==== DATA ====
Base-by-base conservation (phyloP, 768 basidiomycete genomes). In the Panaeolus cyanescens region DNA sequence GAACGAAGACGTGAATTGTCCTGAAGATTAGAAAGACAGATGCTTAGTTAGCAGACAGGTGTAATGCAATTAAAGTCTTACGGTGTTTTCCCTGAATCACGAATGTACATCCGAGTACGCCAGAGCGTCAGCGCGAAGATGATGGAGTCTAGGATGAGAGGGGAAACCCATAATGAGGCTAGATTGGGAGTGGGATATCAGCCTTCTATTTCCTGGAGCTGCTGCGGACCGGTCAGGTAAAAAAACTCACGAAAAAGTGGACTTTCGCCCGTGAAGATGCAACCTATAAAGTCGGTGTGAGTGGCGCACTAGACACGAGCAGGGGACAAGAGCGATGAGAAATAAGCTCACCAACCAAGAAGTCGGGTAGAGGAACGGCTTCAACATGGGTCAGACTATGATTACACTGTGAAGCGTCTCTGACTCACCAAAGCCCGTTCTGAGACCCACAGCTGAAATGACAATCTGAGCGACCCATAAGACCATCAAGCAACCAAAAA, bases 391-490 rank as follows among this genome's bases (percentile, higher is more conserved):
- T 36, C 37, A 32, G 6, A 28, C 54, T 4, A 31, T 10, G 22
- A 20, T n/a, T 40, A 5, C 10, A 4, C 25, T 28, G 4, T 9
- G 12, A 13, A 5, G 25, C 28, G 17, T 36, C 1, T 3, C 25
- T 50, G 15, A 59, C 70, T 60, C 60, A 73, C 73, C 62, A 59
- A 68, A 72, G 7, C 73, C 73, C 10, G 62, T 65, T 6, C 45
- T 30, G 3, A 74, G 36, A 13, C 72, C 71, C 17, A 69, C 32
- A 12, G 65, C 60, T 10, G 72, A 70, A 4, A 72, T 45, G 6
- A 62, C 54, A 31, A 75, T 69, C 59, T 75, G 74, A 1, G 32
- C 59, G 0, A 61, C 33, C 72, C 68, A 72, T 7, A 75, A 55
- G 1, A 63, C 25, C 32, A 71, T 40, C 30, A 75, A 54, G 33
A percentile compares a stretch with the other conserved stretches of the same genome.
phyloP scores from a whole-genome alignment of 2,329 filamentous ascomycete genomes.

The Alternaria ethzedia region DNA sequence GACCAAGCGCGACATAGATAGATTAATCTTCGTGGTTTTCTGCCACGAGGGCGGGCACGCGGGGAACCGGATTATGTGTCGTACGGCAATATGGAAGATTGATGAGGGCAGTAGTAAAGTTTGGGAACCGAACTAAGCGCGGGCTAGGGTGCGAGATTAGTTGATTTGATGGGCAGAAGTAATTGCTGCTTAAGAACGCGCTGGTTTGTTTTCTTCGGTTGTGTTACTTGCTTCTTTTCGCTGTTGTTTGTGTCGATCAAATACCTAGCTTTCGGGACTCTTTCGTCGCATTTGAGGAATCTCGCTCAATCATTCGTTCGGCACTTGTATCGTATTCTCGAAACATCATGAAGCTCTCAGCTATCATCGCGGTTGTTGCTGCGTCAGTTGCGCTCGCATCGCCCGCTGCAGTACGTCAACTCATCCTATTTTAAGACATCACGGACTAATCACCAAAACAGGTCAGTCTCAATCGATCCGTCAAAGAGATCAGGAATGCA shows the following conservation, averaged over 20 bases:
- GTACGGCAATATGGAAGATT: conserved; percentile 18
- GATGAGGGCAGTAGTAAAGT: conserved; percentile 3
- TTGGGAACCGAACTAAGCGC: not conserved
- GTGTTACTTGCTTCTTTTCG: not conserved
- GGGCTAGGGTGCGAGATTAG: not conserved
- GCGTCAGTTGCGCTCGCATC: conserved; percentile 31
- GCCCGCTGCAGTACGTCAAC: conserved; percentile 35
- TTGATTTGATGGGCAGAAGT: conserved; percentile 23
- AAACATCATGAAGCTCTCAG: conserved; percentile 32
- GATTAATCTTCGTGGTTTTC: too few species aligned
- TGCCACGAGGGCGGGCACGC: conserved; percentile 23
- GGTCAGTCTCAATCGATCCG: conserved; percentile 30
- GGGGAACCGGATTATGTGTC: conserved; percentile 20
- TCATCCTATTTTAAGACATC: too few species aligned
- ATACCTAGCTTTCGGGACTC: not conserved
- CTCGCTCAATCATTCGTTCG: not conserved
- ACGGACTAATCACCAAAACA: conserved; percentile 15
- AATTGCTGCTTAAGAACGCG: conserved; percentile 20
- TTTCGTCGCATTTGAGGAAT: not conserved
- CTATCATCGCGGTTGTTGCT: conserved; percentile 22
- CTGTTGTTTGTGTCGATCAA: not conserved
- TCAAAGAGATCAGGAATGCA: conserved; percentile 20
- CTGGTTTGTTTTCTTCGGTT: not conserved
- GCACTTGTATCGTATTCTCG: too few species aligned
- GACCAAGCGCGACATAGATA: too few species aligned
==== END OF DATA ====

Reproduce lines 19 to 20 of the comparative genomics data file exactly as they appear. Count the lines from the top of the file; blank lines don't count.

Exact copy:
- GGGCTAGGGTGCGAGATTAG: not conserved
- GCGTCAGTTGCGCTCGCATC: conserved; percentile 31